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Home » Recent News » PRO Act Passes House, Faces Uncertain Future in Senate

PRO Act Passes House, Faces Uncertain Future in Senate


On March 6, the House passed HR 842, the Protecting the Right to Organize Act (PRO Act), by a vote of 225 to 206. The legislation would make it easier for workers to join and form unions by empowering the National Labor Relations Board to levy fines and by extending collective bargaining rights to independent contractors—a major win for AFM members. The bill also included a last-minute amendment that would study the bill’s impact on gig workers. “There were some concerns about the flexibility aspect of the PRO Act, and if people could opt out if it didn’t suit their personal needs and circumstances,” Rep. Susan Wild (D-PA), who supported the amendment, told Politico.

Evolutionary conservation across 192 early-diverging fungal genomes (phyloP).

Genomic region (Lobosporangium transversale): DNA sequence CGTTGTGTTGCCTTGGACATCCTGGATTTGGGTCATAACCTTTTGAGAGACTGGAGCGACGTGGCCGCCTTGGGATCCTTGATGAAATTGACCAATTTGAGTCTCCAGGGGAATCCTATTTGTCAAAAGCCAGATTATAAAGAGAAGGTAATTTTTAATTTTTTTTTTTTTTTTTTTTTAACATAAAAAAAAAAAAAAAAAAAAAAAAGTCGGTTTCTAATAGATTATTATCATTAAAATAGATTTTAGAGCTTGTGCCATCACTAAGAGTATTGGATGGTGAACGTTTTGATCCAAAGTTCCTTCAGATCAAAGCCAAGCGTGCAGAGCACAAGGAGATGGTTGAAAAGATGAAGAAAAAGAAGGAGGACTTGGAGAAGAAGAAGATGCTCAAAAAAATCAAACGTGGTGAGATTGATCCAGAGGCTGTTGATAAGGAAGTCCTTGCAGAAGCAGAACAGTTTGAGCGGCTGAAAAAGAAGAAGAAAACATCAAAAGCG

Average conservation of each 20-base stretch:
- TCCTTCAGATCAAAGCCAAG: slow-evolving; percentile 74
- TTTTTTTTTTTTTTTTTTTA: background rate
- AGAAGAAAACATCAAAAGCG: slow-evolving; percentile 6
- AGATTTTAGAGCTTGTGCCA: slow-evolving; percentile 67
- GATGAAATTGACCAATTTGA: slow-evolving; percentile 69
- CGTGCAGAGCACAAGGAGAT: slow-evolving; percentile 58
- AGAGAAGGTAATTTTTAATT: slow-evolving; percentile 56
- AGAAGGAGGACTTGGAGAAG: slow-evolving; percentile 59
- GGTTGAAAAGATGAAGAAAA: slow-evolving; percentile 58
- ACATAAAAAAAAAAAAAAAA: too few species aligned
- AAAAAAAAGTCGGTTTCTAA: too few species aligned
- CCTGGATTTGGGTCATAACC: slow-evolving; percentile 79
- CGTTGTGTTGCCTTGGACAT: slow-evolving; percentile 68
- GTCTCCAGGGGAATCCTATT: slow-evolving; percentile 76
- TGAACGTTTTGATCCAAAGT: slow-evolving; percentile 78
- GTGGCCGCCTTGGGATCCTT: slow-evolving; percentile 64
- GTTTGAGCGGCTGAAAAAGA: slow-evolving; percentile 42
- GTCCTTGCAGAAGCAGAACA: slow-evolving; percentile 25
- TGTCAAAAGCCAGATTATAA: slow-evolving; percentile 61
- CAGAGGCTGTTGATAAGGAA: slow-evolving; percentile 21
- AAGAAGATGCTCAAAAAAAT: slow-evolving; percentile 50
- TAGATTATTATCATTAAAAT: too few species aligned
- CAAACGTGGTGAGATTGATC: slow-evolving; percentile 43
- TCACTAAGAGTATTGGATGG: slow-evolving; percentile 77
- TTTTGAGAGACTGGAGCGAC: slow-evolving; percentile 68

Rep Bobby Scott (D-VA), chair of the House Education and Labor Committee, said of the bill’s approval in the House, “By passing the Protecting the Right to Organize Act today, the House has taken a critical step to secure workers’ right to join a union. … The Protecting the Right to Organize Act makes the most significant upgrades to the National Labor Relations Act (NLRA) in 85 years by providing new tools to protect workers from intimidation and retaliation, introducing meaningful penalties for companies that violate workers’ rights, and allowing workers to hold free, fair, and safe union elections.”

The legislation will next be taken up in the Senate, where it is expected to face strong Republican opposition.

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